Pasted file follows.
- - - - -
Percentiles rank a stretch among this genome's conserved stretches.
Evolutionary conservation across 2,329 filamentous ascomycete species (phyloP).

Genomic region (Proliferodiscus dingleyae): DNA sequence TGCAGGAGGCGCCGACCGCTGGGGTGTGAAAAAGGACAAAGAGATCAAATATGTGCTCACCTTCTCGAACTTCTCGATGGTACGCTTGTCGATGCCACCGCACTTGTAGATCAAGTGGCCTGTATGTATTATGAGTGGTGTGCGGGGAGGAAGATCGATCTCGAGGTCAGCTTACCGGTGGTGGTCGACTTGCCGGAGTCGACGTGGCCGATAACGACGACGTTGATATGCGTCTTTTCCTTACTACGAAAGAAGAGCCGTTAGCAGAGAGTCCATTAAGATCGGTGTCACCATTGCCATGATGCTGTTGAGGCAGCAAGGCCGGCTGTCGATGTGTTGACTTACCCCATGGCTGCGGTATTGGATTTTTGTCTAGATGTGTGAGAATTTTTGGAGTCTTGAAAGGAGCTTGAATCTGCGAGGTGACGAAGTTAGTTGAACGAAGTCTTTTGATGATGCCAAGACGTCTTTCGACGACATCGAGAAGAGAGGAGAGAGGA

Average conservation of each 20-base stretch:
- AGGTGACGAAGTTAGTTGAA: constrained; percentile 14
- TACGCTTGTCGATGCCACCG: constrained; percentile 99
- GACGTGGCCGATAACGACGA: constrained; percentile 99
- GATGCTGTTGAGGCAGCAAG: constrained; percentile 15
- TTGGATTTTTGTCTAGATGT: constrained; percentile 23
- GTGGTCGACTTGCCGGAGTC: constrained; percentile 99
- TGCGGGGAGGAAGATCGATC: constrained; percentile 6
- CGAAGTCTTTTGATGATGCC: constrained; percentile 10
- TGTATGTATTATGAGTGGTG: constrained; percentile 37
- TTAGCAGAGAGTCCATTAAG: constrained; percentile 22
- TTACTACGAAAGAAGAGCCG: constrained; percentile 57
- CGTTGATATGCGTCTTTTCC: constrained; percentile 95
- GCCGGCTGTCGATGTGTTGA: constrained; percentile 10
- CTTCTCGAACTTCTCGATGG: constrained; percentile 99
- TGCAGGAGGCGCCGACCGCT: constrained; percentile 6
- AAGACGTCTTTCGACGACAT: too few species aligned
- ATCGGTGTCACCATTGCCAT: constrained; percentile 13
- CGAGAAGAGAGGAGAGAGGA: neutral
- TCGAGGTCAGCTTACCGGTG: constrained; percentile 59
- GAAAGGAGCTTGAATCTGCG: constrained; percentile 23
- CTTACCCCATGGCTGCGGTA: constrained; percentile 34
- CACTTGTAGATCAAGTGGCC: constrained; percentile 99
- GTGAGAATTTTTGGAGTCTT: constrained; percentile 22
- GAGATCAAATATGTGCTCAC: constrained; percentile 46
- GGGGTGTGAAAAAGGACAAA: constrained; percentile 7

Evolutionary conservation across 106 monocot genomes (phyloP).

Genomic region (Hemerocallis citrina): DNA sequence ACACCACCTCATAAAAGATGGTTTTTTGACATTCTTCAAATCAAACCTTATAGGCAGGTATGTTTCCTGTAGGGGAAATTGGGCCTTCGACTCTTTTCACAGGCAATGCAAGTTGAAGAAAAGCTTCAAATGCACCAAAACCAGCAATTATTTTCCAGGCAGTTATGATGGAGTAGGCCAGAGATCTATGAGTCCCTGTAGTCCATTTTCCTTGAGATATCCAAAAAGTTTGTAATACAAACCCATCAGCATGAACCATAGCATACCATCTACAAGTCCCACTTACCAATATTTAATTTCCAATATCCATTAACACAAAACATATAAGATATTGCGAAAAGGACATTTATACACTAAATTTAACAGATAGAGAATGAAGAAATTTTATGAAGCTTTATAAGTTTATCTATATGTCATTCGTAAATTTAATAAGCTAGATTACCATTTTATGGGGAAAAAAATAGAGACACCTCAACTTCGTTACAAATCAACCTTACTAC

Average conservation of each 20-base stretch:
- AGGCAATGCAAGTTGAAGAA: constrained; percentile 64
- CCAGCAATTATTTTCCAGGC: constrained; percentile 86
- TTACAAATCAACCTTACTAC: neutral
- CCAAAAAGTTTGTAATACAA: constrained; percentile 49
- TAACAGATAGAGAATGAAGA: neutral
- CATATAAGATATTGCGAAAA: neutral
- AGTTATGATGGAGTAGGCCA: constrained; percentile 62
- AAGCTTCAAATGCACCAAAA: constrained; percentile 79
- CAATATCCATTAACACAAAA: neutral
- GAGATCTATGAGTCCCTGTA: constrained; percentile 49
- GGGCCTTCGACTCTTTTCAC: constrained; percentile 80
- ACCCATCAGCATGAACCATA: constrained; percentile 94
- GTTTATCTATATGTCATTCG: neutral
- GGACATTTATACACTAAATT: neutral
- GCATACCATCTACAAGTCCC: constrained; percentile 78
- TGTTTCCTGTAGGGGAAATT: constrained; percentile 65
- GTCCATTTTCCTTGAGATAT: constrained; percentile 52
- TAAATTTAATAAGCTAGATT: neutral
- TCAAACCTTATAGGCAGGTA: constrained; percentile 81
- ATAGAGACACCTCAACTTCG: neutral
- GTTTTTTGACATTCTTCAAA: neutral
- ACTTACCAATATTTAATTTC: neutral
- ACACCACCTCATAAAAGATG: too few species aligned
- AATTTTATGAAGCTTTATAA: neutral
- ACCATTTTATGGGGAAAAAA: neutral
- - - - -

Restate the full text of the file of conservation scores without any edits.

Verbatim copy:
Percentiles rank a stretch among this genome's conserved stretches.
Evolutionary conservation across 2,329 filamentous ascomycete species (phyloP).

Genomic region (Proliferodiscus dingleyae): DNA sequence TGCAGGAGGCGCCGACCGCTGGGGTGTGAAAAAGGACAAAGAGATCAAATATGTGCTCACCTTCTCGAACTTCTCGATGGTACGCTTGTCGATGCCACCGCACTTGTAGATCAAGTGGCCTGTATGTATTATGAGTGGTGTGCGGGGAGGAAGATCGATCTCGAGGTCAGCTTACCGGTGGTGGTCGACTTGCCGGAGTCGACGTGGCCGATAACGACGACGTTGATATGCGTCTTTTCCTTACTACGAAAGAAGAGCCGTTAGCAGAGAGTCCATTAAGATCGGTGTCACCATTGCCATGATGCTGTTGAGGCAGCAAGGCCGGCTGTCGATGTGTTGACTTACCCCATGGCTGCGGTATTGGATTTTTGTCTAGATGTGTGAGAATTTTTGGAGTCTTGAAAGGAGCTTGAATCTGCGAGGTGACGAAGTTAGTTGAACGAAGTCTTTTGATGATGCCAAGACGTCTTTCGACGACATCGAGAAGAGAGGAGAGAGGA

Average conservation of each 20-base stretch:
- AGGTGACGAAGTTAGTTGAA: constrained; percentile 14
- TACGCTTGTCGATGCCACCG: constrained; percentile 99
- GACGTGGCCGATAACGACGA: constrained; percentile 99
- GATGCTGTTGAGGCAGCAAG: constrained; percentile 15
- TTGGATTTTTGTCTAGATGT: constrained; percentile 23
- GTGGTCGACTTGCCGGAGTC: constrained; percentile 99
- TGCGGGGAGGAAGATCGATC: constrained; percentile 6
- CGAAGTCTTTTGATGATGCC: constrained; percentile 10
- TGTATGTATTATGAGTGGTG: constrained; percentile 37
- TTAGCAGAGAGTCCATTAAG: constrained; percentile 22
- TTACTACGAAAGAAGAGCCG: constrained; percentile 57
- CGTTGATATGCGTCTTTTCC: constrained; percentile 95
- GCCGGCTGTCGATGTGTTGA: constrained; percentile 10
- CTTCTCGAACTTCTCGATGG: constrained; percentile 99
- TGCAGGAGGCGCCGACCGCT: constrained; percentile 6
- AAGACGTCTTTCGACGACAT: too few species aligned
- ATCGGTGTCACCATTGCCAT: constrained; percentile 13
- CGAGAAGAGAGGAGAGAGGA: neutral
- TCGAGGTCAGCTTACCGGTG: constrained; percentile 59
- GAAAGGAGCTTGAATCTGCG: constrained; percentile 23
- CTTACCCCATGGCTGCGGTA: constrained; percentile 34
- CACTTGTAGATCAAGTGGCC: constrained; percentile 99
- GTGAGAATTTTTGGAGTCTT: constrained; percentile 22
- GAGATCAAATATGTGCTCAC: constrained; percentile 46
- GGGGTGTGAAAAAGGACAAA: constrained; percentile 7

Evolutionary conservation across 106 monocot genomes (phyloP).

Genomic region (Hemerocallis citrina): DNA sequence ACACCACCTCATAAAAGATGGTTTTTTGACATTCTTCAAATCAAACCTTATAGGCAGGTATGTTTCCTGTAGGGGAAATTGGGCCTTCGACTCTTTTCACAGGCAATGCAAGTTGAAGAAAAGCTTCAAATGCACCAAAACCAGCAATTATTTTCCAGGCAGTTATGATGGAGTAGGCCAGAGATCTATGAGTCCCTGTAGTCCATTTTCCTTGAGATATCCAAAAAGTTTGTAATACAAACCCATCAGCATGAACCATAGCATACCATCTACAAGTCCCACTTACCAATATTTAATTTCCAATATCCATTAACACAAAACATATAAGATATTGCGAAAAGGACATTTATACACTAAATTTAACAGATAGAGAATGAAGAAATTTTATGAAGCTTTATAAGTTTATCTATATGTCATTCGTAAATTTAATAAGCTAGATTACCATTTTATGGGGAAAAAAATAGAGACACCTCAACTTCGTTACAAATCAACCTTACTAC

Average conservation of each 20-base stretch:
- AGGCAATGCAAGTTGAAGAA: constrained; percentile 64
- CCAGCAATTATTTTCCAGGC: constrained; percentile 86
- TTACAAATCAACCTTACTAC: neutral
- CCAAAAAGTTTGTAATACAA: constrained; percentile 49
- TAACAGATAGAGAATGAAGA: neutral
- CATATAAGATATTGCGAAAA: neutral
- AGTTATGATGGAGTAGGCCA: constrained; percentile 62
- AAGCTTCAAATGCACCAAAA: constrained; percentile 79
- CAATATCCATTAACACAAAA: neutral
- GAGATCTATGAGTCCCTGTA: constrained; percentile 49
- GGGCCTTCGACTCTTTTCAC: constrained; percentile 80
- ACCCATCAGCATGAACCATA: constrained; percentile 94
- GTTTATCTATATGTCATTCG: neutral
- GGACATTTATACACTAAATT: neutral
- GCATACCATCTACAAGTCCC: constrained; percentile 78
- TGTTTCCTGTAGGGGAAATT: constrained; percentile 65
- GTCCATTTTCCTTGAGATAT: constrained; percentile 52
- TAAATTTAATAAGCTAGATT: neutral
- TCAAACCTTATAGGCAGGTA: constrained; percentile 81
- ATAGAGACACCTCAACTTCG: neutral
- GTTTTTTGACATTCTTCAAA: neutral
- ACTTACCAATATTTAATTTC: neutral
- ACACCACCTCATAAAAGATG: too few species aligned
- AATTTTATGAAGCTTTATAA: neutral
- ACCATTTTATGGGGAAAAAA: neutral